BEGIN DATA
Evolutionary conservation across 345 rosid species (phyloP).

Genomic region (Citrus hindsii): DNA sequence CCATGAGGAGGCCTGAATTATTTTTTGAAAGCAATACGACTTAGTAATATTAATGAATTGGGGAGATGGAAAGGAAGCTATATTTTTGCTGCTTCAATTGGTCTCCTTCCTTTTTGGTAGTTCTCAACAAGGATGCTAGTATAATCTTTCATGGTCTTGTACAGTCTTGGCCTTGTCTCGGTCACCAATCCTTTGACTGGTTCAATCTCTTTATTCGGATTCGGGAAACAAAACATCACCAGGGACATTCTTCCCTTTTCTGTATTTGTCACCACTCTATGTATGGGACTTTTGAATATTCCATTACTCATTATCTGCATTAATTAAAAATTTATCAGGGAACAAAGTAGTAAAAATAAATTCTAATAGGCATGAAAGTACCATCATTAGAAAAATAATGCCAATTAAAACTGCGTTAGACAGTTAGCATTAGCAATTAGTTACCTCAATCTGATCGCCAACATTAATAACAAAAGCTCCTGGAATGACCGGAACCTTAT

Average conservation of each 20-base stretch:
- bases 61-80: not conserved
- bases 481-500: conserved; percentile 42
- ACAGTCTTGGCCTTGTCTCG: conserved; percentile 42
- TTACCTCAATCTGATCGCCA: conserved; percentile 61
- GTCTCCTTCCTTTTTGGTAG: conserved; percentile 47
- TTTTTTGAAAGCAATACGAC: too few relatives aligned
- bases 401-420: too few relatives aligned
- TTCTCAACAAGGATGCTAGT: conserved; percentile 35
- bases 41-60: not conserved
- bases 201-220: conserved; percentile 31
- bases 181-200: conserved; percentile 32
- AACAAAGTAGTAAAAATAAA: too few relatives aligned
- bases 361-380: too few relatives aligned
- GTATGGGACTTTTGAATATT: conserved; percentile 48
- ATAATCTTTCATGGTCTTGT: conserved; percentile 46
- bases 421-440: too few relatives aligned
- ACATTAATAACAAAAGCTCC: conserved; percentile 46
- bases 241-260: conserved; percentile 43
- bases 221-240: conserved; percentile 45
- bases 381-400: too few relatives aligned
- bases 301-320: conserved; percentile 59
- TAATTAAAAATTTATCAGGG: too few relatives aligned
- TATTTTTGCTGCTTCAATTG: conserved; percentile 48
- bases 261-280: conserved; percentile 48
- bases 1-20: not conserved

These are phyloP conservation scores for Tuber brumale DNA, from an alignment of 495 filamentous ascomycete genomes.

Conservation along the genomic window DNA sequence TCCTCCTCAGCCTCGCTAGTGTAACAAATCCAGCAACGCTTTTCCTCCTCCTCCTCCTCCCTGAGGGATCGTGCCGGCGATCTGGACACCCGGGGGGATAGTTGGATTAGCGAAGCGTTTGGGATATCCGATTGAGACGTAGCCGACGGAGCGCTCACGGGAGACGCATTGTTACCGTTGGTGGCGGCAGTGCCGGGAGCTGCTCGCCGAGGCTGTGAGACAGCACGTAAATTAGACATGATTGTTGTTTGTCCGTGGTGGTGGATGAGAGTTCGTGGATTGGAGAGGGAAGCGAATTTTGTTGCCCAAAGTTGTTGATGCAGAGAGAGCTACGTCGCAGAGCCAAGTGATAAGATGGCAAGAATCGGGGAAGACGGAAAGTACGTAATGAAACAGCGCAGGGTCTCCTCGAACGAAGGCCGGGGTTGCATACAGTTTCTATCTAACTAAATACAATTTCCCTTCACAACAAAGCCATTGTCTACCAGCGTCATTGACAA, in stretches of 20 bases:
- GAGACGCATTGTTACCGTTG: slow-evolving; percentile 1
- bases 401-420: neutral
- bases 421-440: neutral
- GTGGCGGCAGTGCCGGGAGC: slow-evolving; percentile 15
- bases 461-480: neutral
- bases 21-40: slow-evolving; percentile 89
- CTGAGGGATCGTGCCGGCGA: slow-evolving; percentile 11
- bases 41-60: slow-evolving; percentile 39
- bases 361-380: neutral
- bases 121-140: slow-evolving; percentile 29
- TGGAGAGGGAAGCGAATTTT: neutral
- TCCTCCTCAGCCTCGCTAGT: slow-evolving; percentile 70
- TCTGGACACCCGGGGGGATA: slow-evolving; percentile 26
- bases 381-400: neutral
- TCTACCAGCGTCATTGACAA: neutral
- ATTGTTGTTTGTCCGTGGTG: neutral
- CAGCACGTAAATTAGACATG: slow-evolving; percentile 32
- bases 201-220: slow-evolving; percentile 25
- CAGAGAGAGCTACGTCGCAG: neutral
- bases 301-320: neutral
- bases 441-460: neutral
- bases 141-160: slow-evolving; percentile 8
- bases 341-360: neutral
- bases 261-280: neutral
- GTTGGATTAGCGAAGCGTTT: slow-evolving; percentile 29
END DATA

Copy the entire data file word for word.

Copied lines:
Evolutionary conservation across 345 rosid species (phyloP).

Genomic region (Citrus hindsii): DNA sequence CCATGAGGAGGCCTGAATTATTTTTTGAAAGCAATACGACTTAGTAATATTAATGAATTGGGGAGATGGAAAGGAAGCTATATTTTTGCTGCTTCAATTGGTCTCCTTCCTTTTTGGTAGTTCTCAACAAGGATGCTAGTATAATCTTTCATGGTCTTGTACAGTCTTGGCCTTGTCTCGGTCACCAATCCTTTGACTGGTTCAATCTCTTTATTCGGATTCGGGAAACAAAACATCACCAGGGACATTCTTCCCTTTTCTGTATTTGTCACCACTCTATGTATGGGACTTTTGAATATTCCATTACTCATTATCTGCATTAATTAAAAATTTATCAGGGAACAAAGTAGTAAAAATAAATTCTAATAGGCATGAAAGTACCATCATTAGAAAAATAATGCCAATTAAAACTGCGTTAGACAGTTAGCATTAGCAATTAGTTACCTCAATCTGATCGCCAACATTAATAACAAAAGCTCCTGGAATGACCGGAACCTTAT

Average conservation of each 20-base stretch:
- bases 61-80: not conserved
- bases 481-500: conserved; percentile 42
- ACAGTCTTGGCCTTGTCTCG: conserved; percentile 42
- TTACCTCAATCTGATCGCCA: conserved; percentile 61
- GTCTCCTTCCTTTTTGGTAG: conserved; percentile 47
- TTTTTTGAAAGCAATACGAC: too few relatives aligned
- bases 401-420: too few relatives aligned
- TTCTCAACAAGGATGCTAGT: conserved; percentile 35
- bases 41-60: not conserved
- bases 201-220: conserved; percentile 31
- bases 181-200: conserved; percentile 32
- AACAAAGTAGTAAAAATAAA: too few relatives aligned
- bases 361-380: too few relatives aligned
- GTATGGGACTTTTGAATATT: conserved; percentile 48
- ATAATCTTTCATGGTCTTGT: conserved; percentile 46
- bases 421-440: too few relatives aligned
- ACATTAATAACAAAAGCTCC: conserved; percentile 46
- bases 241-260: conserved; percentile 43
- bases 221-240: conserved; percentile 45
- bases 381-400: too few relatives aligned
- bases 301-320: conserved; percentile 59
- TAATTAAAAATTTATCAGGG: too few relatives aligned
- TATTTTTGCTGCTTCAATTG: conserved; percentile 48
- bases 261-280: conserved; percentile 48
- bases 1-20: not conserved

These are phyloP conservation scores for Tuber brumale DNA, from an alignment of 495 filamentous ascomycete genomes.

Conservation along the genomic window DNA sequence TCCTCCTCAGCCTCGCTAGTGTAACAAATCCAGCAACGCTTTTCCTCCTCCTCCTCCTCCCTGAGGGATCGTGCCGGCGATCTGGACACCCGGGGGGATAGTTGGATTAGCGAAGCGTTTGGGATATCCGATTGAGACGTAGCCGACGGAGCGCTCACGGGAGACGCATTGTTACCGTTGGTGGCGGCAGTGCCGGGAGCTGCTCGCCGAGGCTGTGAGACAGCACGTAAATTAGACATGATTGTTGTTTGTCCGTGGTGGTGGATGAGAGTTCGTGGATTGGAGAGGGAAGCGAATTTTGTTGCCCAAAGTTGTTGATGCAGAGAGAGCTACGTCGCAGAGCCAAGTGATAAGATGGCAAGAATCGGGGAAGACGGAAAGTACGTAATGAAACAGCGCAGGGTCTCCTCGAACGAAGGCCGGGGTTGCATACAGTTTCTATCTAACTAAATACAATTTCCCTTCACAACAAAGCCATTGTCTACCAGCGTCATTGACAA, in stretches of 20 bases:
- GAGACGCATTGTTACCGTTG: slow-evolving; percentile 1
- bases 401-420: neutral
- bases 421-440: neutral
- GTGGCGGCAGTGCCGGGAGC: slow-evolving; percentile 15
- bases 461-480: neutral
- bases 21-40: slow-evolving; percentile 89
- CTGAGGGATCGTGCCGGCGA: slow-evolving; percentile 11
- bases 41-60: slow-evolving; percentile 39
- bases 361-380: neutral
- bases 121-140: slow-evolving; percentile 29
- TGGAGAGGGAAGCGAATTTT: neutral
- TCCTCCTCAGCCTCGCTAGT: slow-evolving; percentile 70
- TCTGGACACCCGGGGGGATA: slow-evolving; percentile 26
- bases 381-400: neutral
- TCTACCAGCGTCATTGACAA: neutral
- ATTGTTGTTTGTCCGTGGTG: neutral
- CAGCACGTAAATTAGACATG: slow-evolving; percentile 32
- bases 201-220: slow-evolving; percentile 25
- CAGAGAGAGCTACGTCGCAG: neutral
- bases 301-320: neutral
- bases 441-460: neutral
- bases 141-160: slow-evolving; percentile 8
- bases 341-360: neutral
- bases 261-280: neutral
- GTTGGATTAGCGAAGCGTTT: slow-evolving; percentile 29